The Mets caught a huge break when the umpires refused to call the game, despite unplayable conditions. The ball was squirting all over the place in the bottom of the eighth, yet the game went on, and thanks to players slipping, wild pitches, and hydroplaning baseballs, the Mets scored two runs. Too bad they couldn’t cash in on the break and do something 20 hours later.

Speaking of that first and final inning of Saturday evening, both Brandon Lyon and Craig Kimbrel looked really out of sorts. Perhaps it was too weird for the relievers to be pitching at what felt like the beginning of a game. Lyon was throwing BP, and didn’t even appear to be trying. Kimbrel couldn’t find the plate, and beat himself in allowing two baserunners.

Kimbrel caught a break when Ruben Tejada made a horrendous bunt attempt and popped the ball weakly into Brian McCann‘s glove with men on first and second. I constantly hear that Tejada is a very good bunter, but have yet to actually see him drop a very good bunt. His method was terrible — he wasn’t set up properly with the feet, he didn’t have the bat held properly, and he jabbed at the ball instead of “catching” it with the bat. Fundies!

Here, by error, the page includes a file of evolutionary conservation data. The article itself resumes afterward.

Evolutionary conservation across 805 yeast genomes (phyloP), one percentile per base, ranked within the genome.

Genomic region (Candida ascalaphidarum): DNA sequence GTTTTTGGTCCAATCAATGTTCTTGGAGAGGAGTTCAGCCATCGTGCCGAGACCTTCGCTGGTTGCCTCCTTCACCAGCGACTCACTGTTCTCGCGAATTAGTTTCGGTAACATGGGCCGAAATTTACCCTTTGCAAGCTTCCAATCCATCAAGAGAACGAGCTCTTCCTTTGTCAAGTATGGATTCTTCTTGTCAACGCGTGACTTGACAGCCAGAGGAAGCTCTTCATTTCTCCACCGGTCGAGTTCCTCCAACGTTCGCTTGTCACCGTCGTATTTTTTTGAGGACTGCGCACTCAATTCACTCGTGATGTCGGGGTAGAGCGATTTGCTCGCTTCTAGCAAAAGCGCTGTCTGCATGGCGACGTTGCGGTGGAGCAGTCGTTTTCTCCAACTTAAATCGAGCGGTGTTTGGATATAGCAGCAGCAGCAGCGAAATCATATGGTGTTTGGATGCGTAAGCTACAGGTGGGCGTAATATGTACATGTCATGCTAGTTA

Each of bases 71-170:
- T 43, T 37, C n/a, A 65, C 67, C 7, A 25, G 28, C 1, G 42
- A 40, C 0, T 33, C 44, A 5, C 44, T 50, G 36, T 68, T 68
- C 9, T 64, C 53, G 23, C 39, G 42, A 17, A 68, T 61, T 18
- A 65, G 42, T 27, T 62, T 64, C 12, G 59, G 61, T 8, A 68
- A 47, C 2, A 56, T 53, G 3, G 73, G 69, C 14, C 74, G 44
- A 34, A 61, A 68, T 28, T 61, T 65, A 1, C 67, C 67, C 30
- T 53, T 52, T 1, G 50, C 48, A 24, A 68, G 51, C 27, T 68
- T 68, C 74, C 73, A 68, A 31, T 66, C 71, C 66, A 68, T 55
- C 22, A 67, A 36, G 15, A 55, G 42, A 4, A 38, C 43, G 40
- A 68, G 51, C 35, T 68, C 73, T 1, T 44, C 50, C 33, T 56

B.J. Upton, however, was able to drop a bunt — a safety squeeze that brought home the Braves’ insurance run. Someone who isn’t following the Braves closely this year might have thought, “what the heck is Upton bunting for in this situation?” But the “other” Upton is mired in a season-long, Ike Davis-like slump, hitting about .150. That was a good move and it should have made him feel good to get a run home.

The Braves — and the Reds before them — appeared to be consciously pounding the ball inside against John Buck. Have the scouting reports identified a hole in his swing?

Ike Davis struck out four times in five at-bats, as did Marlon Byrd. Davis is now hitting .145 with 57 strikeouts in 153 at-bats, is playing below-average defense, has never run well, and is suffering from brain farts. But hey, he poked a pitch into left field in the bottom of the tenth, so there’s that.